Corey Kluber

A two-time Cy Young winner who tossed a no-hitter as recently as 2021, the Boston Red Sox had high hopes for newcomer Corey Kluber, installing him as their Opening Day starter over Chris Sale. Plagued by diminished fastball velocity (88.1 mph) and a career-worst strikeout rate (7.34 K/9), Kluber’s early tenure in Boston has been a cataclysmic failure, losing six of his first nine turns through the Red Sox’s rotation with an ERA north of six (6.26).

Making his weekly appearance on WEEI, manager Alex Cora announced Wednesday the right-hander will transition to a bullpen role going forward, finally admitting defeat on Boston’s failed Kluber experiment. The demotion comes with Garrett Whitlock poised to return Saturday following a monthlong injury absence.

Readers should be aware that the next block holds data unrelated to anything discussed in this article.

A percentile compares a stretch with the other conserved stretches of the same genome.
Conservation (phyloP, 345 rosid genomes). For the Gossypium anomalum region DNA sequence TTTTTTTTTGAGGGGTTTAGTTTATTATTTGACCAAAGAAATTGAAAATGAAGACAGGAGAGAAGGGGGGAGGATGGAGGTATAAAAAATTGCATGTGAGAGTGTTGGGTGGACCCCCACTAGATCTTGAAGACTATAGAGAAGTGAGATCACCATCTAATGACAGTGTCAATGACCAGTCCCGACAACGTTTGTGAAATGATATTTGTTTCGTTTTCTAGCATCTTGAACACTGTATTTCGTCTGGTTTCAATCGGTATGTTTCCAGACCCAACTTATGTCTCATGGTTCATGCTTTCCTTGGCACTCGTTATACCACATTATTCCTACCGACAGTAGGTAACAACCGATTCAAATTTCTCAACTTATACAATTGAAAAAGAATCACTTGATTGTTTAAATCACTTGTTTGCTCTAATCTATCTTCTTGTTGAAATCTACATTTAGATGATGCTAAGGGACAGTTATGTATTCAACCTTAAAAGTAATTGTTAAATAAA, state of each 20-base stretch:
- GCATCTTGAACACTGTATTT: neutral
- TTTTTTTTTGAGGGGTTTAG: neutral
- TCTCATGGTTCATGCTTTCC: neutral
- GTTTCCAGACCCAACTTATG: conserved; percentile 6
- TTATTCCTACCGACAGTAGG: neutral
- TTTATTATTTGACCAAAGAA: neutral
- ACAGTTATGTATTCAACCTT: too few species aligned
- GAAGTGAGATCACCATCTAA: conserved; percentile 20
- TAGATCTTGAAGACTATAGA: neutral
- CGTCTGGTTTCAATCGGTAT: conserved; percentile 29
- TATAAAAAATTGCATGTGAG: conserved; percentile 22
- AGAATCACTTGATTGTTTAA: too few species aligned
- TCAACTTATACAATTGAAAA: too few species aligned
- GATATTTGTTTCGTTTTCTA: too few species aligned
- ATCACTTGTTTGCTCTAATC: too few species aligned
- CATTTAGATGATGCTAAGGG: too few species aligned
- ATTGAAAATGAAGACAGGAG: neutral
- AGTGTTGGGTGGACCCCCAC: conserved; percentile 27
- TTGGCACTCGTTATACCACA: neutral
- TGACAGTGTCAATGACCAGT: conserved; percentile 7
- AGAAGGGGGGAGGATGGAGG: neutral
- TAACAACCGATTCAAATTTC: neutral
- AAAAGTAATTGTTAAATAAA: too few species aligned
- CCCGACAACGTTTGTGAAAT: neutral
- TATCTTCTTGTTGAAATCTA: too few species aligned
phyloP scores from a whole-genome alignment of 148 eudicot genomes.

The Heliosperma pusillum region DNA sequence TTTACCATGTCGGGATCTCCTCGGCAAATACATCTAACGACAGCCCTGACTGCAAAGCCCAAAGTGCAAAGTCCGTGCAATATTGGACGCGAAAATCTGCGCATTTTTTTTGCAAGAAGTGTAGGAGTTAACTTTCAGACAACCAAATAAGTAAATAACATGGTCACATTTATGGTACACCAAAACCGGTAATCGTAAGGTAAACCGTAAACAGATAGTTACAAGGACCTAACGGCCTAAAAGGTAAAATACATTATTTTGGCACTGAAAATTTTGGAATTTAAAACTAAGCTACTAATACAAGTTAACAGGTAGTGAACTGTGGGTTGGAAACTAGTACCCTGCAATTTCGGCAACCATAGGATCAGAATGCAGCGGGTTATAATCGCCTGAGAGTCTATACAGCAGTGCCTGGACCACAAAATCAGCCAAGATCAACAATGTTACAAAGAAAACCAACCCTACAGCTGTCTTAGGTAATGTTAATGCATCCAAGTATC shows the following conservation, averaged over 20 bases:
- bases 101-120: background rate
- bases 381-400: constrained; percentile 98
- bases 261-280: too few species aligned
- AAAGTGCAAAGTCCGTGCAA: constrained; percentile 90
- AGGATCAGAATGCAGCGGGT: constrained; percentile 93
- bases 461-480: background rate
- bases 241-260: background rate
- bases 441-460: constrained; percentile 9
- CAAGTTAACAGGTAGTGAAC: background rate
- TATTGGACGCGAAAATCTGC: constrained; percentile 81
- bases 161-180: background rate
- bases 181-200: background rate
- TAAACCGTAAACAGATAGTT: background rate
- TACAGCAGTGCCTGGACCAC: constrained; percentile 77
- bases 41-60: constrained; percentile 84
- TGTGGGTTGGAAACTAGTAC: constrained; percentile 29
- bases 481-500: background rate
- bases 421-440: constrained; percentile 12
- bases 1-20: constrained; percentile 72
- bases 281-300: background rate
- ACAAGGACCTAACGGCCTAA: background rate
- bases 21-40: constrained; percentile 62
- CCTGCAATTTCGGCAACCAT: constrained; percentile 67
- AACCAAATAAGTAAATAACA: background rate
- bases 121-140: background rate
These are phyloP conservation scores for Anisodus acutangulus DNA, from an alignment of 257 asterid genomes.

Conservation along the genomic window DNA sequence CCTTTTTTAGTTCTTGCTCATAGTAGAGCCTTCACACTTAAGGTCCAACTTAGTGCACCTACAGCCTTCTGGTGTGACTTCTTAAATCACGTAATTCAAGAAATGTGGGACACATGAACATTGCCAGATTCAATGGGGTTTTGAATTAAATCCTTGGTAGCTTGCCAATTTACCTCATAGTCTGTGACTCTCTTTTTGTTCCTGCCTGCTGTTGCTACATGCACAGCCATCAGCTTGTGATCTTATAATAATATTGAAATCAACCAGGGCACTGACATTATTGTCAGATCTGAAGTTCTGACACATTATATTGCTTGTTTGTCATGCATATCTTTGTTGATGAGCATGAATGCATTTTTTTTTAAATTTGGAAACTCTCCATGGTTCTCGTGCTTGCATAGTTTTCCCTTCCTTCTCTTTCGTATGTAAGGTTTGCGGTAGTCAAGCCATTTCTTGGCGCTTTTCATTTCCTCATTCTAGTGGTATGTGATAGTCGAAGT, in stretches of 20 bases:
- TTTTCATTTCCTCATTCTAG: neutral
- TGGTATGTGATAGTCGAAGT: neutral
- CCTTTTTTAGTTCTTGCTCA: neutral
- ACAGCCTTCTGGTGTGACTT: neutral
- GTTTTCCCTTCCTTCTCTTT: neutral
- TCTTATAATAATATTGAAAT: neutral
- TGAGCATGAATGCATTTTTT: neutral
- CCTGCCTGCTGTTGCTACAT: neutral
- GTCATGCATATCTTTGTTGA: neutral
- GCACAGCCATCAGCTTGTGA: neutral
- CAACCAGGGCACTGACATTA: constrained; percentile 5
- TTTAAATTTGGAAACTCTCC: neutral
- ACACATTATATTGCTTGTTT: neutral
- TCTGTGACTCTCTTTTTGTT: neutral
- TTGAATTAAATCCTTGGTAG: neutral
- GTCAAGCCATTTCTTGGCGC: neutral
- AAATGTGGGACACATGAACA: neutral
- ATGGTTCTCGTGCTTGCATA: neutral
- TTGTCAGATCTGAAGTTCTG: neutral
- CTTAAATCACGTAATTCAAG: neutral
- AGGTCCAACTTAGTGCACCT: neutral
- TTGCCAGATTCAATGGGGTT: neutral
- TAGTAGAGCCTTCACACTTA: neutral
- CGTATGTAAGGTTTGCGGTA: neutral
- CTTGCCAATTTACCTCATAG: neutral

From Opening Day starter to odd man out, it’s been a precipitous fall for Kluber, who took it on the chin in his last outing Sunday at San Diego, letting the Padres, owners of the majors’ lowest batting average (.225), rough him up for five runs over 2 1/3 innings in a losing effort.

Well removed from his Cleveland prime, the three-man All-Star has officially reached the journeyman phase of his career, with Boston representing his fifth team in as many seasons. Corey Kluber could find his way back into the rotation if injuries arise (we know Sale is made of glass), though, barring a miraculous reinvention, the 37-year-old’s days of being a big-league difference-maker are long over.

The Red Sox have featured a potent offense this year (fourth-most runs scored), but have been a disaster on the pitching side of things, with only four starting rotations—Oakland, Cincinnati, Kansas City and Colorado—posting a worse ERA (5.36).